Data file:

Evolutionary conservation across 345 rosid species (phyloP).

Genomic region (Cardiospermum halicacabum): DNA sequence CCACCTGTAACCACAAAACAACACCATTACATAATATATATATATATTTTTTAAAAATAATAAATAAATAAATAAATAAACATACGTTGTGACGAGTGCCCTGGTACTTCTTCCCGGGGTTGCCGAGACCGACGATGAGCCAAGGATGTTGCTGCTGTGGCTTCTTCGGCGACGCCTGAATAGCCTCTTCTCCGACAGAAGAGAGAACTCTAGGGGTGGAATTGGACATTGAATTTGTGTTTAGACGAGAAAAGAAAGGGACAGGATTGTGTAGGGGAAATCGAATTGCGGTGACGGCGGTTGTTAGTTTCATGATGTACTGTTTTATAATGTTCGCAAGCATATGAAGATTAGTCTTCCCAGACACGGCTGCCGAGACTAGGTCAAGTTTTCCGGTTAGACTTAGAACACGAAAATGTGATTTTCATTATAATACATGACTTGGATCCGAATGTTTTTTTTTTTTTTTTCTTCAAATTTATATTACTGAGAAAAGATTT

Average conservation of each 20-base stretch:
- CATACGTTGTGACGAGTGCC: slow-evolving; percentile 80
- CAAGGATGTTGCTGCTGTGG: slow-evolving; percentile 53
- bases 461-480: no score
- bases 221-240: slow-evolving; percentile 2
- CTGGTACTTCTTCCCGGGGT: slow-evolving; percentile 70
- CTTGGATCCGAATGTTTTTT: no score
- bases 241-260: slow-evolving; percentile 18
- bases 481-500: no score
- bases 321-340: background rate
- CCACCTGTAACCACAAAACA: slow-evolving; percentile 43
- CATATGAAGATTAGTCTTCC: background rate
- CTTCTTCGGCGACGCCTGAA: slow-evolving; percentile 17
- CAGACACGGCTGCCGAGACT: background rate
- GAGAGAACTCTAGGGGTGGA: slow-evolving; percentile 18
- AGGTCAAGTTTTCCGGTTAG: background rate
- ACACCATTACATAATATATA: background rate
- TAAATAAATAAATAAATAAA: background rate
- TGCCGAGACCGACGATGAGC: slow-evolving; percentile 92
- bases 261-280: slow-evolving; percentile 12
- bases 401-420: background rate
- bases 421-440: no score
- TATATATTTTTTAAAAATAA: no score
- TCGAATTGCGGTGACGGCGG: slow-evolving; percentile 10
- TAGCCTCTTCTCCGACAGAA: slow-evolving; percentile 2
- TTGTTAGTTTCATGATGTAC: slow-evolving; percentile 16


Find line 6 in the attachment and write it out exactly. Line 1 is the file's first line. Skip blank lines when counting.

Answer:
- bases 461-480: no score